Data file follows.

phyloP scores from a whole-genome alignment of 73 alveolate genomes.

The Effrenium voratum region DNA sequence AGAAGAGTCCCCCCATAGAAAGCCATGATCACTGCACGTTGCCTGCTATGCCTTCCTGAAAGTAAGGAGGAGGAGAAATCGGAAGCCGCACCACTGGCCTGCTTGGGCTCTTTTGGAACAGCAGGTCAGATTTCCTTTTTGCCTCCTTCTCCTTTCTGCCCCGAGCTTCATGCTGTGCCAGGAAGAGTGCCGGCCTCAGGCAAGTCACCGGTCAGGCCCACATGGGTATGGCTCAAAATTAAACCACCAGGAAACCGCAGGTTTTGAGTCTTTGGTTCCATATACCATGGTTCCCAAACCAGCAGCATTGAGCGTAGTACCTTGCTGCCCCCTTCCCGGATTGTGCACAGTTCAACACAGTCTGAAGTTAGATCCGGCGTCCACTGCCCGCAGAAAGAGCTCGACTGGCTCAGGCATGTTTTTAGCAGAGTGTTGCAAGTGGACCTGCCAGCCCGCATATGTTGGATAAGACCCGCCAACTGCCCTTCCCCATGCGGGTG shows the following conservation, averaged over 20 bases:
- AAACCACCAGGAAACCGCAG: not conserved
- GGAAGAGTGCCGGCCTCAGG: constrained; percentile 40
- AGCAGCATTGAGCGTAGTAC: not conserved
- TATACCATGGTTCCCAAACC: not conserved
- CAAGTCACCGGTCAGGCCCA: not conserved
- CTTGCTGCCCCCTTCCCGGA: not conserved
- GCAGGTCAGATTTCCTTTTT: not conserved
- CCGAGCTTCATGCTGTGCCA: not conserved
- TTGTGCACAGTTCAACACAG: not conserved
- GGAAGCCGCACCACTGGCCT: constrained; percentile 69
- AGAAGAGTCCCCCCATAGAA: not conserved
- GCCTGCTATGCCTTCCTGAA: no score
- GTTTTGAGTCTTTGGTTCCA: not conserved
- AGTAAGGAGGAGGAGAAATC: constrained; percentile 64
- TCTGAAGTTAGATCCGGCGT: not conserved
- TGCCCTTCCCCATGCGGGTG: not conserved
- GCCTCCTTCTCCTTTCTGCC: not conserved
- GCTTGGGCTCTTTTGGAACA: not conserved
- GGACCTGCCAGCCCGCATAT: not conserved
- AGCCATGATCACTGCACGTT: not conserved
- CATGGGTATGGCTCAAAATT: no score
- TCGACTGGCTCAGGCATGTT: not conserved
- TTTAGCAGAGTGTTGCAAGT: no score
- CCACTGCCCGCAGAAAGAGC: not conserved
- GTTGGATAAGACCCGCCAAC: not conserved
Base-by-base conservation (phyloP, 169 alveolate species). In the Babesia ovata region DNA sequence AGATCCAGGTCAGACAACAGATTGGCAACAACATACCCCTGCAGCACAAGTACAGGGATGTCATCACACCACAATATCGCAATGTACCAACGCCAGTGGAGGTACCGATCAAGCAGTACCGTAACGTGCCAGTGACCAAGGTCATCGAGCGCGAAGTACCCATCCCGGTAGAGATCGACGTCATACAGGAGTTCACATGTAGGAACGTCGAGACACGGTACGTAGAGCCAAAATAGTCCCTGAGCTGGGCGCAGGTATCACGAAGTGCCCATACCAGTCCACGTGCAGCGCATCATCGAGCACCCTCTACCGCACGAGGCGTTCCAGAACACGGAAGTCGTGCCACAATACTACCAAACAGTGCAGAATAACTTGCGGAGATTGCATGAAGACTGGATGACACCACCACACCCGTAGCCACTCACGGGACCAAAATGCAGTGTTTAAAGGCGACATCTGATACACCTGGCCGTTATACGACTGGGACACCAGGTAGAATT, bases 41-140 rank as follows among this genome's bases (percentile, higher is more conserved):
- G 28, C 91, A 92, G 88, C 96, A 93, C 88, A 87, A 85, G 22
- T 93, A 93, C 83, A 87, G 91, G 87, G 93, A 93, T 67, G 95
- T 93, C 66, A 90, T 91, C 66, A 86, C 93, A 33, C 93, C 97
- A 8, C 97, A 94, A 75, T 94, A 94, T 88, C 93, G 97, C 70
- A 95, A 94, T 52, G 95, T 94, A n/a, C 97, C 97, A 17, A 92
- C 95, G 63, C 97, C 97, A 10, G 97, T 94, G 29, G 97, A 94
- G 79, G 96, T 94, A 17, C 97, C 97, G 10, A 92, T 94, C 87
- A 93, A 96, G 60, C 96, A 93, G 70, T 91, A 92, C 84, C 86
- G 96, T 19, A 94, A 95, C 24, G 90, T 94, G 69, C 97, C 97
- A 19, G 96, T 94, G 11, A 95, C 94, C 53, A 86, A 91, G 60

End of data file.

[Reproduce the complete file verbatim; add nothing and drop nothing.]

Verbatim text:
phyloP scores from a whole-genome alignment of 73 alveolate genomes.

The Effrenium voratum region DNA sequence AGAAGAGTCCCCCCATAGAAAGCCATGATCACTGCACGTTGCCTGCTATGCCTTCCTGAAAGTAAGGAGGAGGAGAAATCGGAAGCCGCACCACTGGCCTGCTTGGGCTCTTTTGGAACAGCAGGTCAGATTTCCTTTTTGCCTCCTTCTCCTTTCTGCCCCGAGCTTCATGCTGTGCCAGGAAGAGTGCCGGCCTCAGGCAAGTCACCGGTCAGGCCCACATGGGTATGGCTCAAAATTAAACCACCAGGAAACCGCAGGTTTTGAGTCTTTGGTTCCATATACCATGGTTCCCAAACCAGCAGCATTGAGCGTAGTACCTTGCTGCCCCCTTCCCGGATTGTGCACAGTTCAACACAGTCTGAAGTTAGATCCGGCGTCCACTGCCCGCAGAAAGAGCTCGACTGGCTCAGGCATGTTTTTAGCAGAGTGTTGCAAGTGGACCTGCCAGCCCGCATATGTTGGATAAGACCCGCCAACTGCCCTTCCCCATGCGGGTG shows the following conservation, averaged over 20 bases:
- AAACCACCAGGAAACCGCAG: not conserved
- GGAAGAGTGCCGGCCTCAGG: constrained; percentile 40
- AGCAGCATTGAGCGTAGTAC: not conserved
- TATACCATGGTTCCCAAACC: not conserved
- CAAGTCACCGGTCAGGCCCA: not conserved
- CTTGCTGCCCCCTTCCCGGA: not conserved
- GCAGGTCAGATTTCCTTTTT: not conserved
- CCGAGCTTCATGCTGTGCCA: not conserved
- TTGTGCACAGTTCAACACAG: not conserved
- GGAAGCCGCACCACTGGCCT: constrained; percentile 69
- AGAAGAGTCCCCCCATAGAA: not conserved
- GCCTGCTATGCCTTCCTGAA: no score
- GTTTTGAGTCTTTGGTTCCA: not conserved
- AGTAAGGAGGAGGAGAAATC: constrained; percentile 64
- TCTGAAGTTAGATCCGGCGT: not conserved
- TGCCCTTCCCCATGCGGGTG: not conserved
- GCCTCCTTCTCCTTTCTGCC: not conserved
- GCTTGGGCTCTTTTGGAACA: not conserved
- GGACCTGCCAGCCCGCATAT: not conserved
- AGCCATGATCACTGCACGTT: not conserved
- CATGGGTATGGCTCAAAATT: no score
- TCGACTGGCTCAGGCATGTT: not conserved
- TTTAGCAGAGTGTTGCAAGT: no score
- CCACTGCCCGCAGAAAGAGC: not conserved
- GTTGGATAAGACCCGCCAAC: not conserved
Base-by-base conservation (phyloP, 169 alveolate species). In the Babesia ovata region DNA sequence AGATCCAGGTCAGACAACAGATTGGCAACAACATACCCCTGCAGCACAAGTACAGGGATGTCATCACACCACAATATCGCAATGTACCAACGCCAGTGGAGGTACCGATCAAGCAGTACCGTAACGTGCCAGTGACCAAGGTCATCGAGCGCGAAGTACCCATCCCGGTAGAGATCGACGTCATACAGGAGTTCACATGTAGGAACGTCGAGACACGGTACGTAGAGCCAAAATAGTCCCTGAGCTGGGCGCAGGTATCACGAAGTGCCCATACCAGTCCACGTGCAGCGCATCATCGAGCACCCTCTACCGCACGAGGCGTTCCAGAACACGGAAGTCGTGCCACAATACTACCAAACAGTGCAGAATAACTTGCGGAGATTGCATGAAGACTGGATGACACCACCACACCCGTAGCCACTCACGGGACCAAAATGCAGTGTTTAAAGGCGACATCTGATACACCTGGCCGTTATACGACTGGGACACCAGGTAGAATT, bases 41-140 rank as follows among this genome's bases (percentile, higher is more conserved):
- G 28, C 91, A 92, G 88, C 96, A 93, C 88, A 87, A 85, G 22
- T 93, A 93, C 83, A 87, G 91, G 87, G 93, A 93, T 67, G 95
- T 93, C 66, A 90, T 91, C 66, A 86, C 93, A 33, C 93, C 97
- A 8, C 97, A 94, A 75, T 94, A 94, T 88, C 93, G 97, C 70
- A 95, A 94, T 52, G 95, T 94, A n/a, C 97, C 97, A 17, A 92
- C 95, G 63, C 97, C 97, A 10, G 97, T 94, G 29, G 97, A 94
- G 79, G 96, T 94, A 17, C 97, C 97, G 10, A 92, T 94, C 87
- A 93, A 96, G 60, C 96, A 93, G 70, T 91, A 92, C 84, C 86
- G 96, T 19, A 94, A 95, C 24, G 90, T 94, G 69, C 97, C 97
- A 19, G 96, T 94, G 11, A 95, C 94, C 53, A 86, A 91, G 60